Rig rundown – Bruce Lee Mani

It doesn’t matter if you’re a tone snob, tone deaf, a riff junkie or the guy who spontaneously combusts if he doesn’t play a guitar solo on every song he writes. The one thing that unites all modern guitar players is gear. Please note that I use the term “unite” in the loosest sense possible.


I caught up with guitarist and frontman Bruce Lee Mani of the Bangalore based act Thermal and a Quarter and we talked about guitars, practice and rigs. Bruce relies heavily on digital gear and for me this was a real eye opener in terms of what you can do with affordable digital processors and some critical thinking.

I would go so far as to say that he’s really pushing the limits of his current set of multi effects pedals.

But first a little about his guitar and playing history.

Bruce first started playing Stratocaster style guitars around 2006. Erisa who’s a custom guitar maker from Pondicherry built him the guitar that he’s been seen playing for nearly a decade now. Before that he had a Parker Nitefly and a Washburn MG-74 with a Floyd Rose which was a typical 80’s style shred axe.

The Parker Nitefly has some very unique features apart from the obvious contoured body that looks pretty cool. It comes with a Graphtech Nubone Nut, Parker Vibrato Bridge, Sperzel Trim-lok-in-line Tuners, Seymour Duncan Hum/Hum and Graphtech Ghost piezos. parker-nitefly-NFV2_0

The combination of regular magnetic pickups and piezo pickups allows for a wide variety of tones and the piezo offers a range of acoustic tones as well.

The current range of Nitefly guitars are also MIDI upgradeable.

The Nitefly allowed Bruce to experiment with cleaner tones and egged him toward evolving the sound he’s best known for today.

The Bruce Lee Super Strat

Pickups: Lindy fralin vintage hot

Hardware: Graphtech

All pickups are shielded with a thin copper sheet and a single ground running into one of the pots.

The pick guard is also shielded with an aluminium sheet.

The shielding along with great pickups and electronics make for one extremely noiseless guitar that performs spectacularly in the studio and on stage.

The entire thing works like a regular Strat, the only mod is that the tone controls also work on the bridge pickup unlike a traditional Strat.

The thing about the guitar that Bruce speaks very highly of is the tremolo. Its a Hipshot US tremolo.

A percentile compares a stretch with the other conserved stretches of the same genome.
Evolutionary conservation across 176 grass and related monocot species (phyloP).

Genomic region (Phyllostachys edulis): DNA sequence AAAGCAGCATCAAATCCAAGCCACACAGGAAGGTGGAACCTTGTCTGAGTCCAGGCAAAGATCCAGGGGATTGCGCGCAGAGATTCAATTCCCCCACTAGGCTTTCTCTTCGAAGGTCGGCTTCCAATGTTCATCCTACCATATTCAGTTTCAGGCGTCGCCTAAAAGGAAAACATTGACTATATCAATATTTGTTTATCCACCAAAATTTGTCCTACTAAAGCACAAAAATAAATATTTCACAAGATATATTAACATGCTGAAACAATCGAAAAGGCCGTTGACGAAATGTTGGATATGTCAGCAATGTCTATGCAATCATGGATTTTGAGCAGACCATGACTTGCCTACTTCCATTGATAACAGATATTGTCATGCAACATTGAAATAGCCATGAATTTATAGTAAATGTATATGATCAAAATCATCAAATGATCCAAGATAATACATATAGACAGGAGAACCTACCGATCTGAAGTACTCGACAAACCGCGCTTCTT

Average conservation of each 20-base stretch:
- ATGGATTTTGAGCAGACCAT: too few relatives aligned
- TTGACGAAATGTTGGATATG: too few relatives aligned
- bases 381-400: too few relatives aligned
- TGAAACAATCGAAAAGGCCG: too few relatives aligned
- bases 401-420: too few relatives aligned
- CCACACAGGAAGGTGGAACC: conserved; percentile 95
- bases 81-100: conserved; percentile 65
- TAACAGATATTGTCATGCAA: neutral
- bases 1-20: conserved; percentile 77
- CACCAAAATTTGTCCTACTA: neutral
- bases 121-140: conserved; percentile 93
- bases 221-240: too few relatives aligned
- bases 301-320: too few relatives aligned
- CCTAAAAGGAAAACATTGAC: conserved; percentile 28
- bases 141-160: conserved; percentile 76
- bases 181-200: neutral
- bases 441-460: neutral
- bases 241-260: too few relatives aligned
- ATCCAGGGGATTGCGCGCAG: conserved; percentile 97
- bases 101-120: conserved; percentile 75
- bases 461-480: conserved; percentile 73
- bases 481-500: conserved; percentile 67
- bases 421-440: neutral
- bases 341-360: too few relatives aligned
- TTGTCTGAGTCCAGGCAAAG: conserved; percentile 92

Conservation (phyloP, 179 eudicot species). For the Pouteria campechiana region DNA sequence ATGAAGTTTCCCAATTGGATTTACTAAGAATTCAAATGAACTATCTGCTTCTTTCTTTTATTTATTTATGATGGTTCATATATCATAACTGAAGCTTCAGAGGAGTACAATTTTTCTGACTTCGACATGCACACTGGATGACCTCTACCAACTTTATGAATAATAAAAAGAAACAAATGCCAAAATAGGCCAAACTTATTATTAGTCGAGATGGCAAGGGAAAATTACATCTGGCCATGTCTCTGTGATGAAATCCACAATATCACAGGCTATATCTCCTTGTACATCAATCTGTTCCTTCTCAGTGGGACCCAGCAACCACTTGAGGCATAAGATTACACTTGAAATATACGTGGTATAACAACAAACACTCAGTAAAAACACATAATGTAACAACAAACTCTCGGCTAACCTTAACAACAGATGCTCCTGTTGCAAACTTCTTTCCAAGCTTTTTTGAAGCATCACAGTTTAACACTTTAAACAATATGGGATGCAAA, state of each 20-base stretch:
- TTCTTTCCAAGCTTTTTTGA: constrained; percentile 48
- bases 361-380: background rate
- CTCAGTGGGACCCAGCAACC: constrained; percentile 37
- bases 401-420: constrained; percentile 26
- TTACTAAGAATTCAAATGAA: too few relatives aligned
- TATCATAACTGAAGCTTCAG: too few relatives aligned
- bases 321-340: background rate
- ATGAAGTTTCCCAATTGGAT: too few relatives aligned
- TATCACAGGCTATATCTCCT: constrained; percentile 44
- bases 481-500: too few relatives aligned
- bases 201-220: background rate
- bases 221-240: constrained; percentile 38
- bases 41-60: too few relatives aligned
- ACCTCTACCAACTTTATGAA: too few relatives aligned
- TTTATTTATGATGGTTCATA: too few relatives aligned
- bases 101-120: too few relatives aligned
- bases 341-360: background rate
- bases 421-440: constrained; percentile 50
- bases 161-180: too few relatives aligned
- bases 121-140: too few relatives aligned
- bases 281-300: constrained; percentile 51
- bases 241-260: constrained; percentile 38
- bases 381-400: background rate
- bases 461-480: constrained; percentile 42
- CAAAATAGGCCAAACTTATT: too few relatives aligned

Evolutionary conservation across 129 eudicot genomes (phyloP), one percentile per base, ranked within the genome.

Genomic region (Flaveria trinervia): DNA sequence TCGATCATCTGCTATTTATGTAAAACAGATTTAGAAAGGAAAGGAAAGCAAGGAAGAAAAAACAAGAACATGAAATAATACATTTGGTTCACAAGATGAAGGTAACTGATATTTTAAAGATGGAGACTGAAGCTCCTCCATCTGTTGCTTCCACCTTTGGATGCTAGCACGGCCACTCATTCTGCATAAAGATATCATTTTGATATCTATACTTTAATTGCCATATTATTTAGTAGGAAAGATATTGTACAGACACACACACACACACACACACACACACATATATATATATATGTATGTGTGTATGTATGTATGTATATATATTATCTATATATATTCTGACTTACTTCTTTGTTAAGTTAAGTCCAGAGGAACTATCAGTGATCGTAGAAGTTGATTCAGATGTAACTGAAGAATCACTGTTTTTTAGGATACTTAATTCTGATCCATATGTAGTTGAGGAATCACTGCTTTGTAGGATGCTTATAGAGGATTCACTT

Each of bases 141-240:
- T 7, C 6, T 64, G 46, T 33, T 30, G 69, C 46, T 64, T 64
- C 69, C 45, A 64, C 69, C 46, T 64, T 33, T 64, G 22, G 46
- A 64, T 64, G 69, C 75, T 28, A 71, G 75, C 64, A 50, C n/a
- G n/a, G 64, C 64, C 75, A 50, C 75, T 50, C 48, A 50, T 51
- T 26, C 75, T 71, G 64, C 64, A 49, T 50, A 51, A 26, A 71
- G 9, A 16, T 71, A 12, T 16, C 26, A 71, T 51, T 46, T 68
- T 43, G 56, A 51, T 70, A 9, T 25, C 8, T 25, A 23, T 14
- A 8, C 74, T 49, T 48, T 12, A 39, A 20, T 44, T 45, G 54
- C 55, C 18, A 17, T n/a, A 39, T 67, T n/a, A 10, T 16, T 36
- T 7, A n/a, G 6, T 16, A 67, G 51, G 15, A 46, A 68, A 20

What sets it apart from a regular tremolo is that it has hardened steel pivot points set into a bent top brass plate forming something like a ball and socket joint that reduces wear and tear considerably and increases accuracy. Over the last 10 years, he’s had to make little or no adjustments to it and it still works like a charm.

If you find your tremolo not working as well as you would like it to, the Hipshot is definitely worth looking at.

The body of the guitar is one piece red cedar, the neck is once piece white cedar and the finger board is satin wood.

Bruce spent a lot of time during his formative years as a guitar player working on exercises or “drilling” as he puts it. Like getting 16th notes and 32nd notes at 200 BPM. It’s something that is quite often overlooked by guitar players who aren’t into music that required you to shred. But, he says, this was a great foundation for him and allowed him to explore many styles comfortably.  Over time his guitar regimen has changed and now he focuses more on writing stuff that’s somewhat out of his comfort zone and trying to get really good at it through practise. There are many approaches to becoming a good guitar player, but a disciplined practice regimen when you have the time for it is never a bad idea.

You might be wondering why this article has yet to mention anything about his guitar rig. Firstly, its because writing about Bruce’s setup is daunting and I’m trying to put it off for as long as I can. And secondly because you can’t have great guitar tone without a great guitar player and a great guitar. And no matter how much I may rave about a certain piece of equipment I feel those two things always come first.

Alright, so finally lets get down to the rig (takes a deep breath)

Guitar : Line 6 POD X3 Live (Upgraded to Helix but used similarly) and a VOX AC30

Synth: Roland-GR55 Guitar Synth

Vocals: Blue Encore 300 Live vocal condenser microphone into a TC Helicon Voicelive 2 IMG_4800 (1)

The interplay between all these units is really interesting. At the core of all the processing is the Line 6 POD X3 Live so lets start with that.

You’ll notice the X3 has a lot of inputs and outputs. I will only be mentioning the ones Bruce uses in  his rig. Although the unit isn’t manufactured anymore, The documentation for the X3 is still available online and if you’re interested in knowing more about its routing capabilities you’ll find all the information on the Line6 website.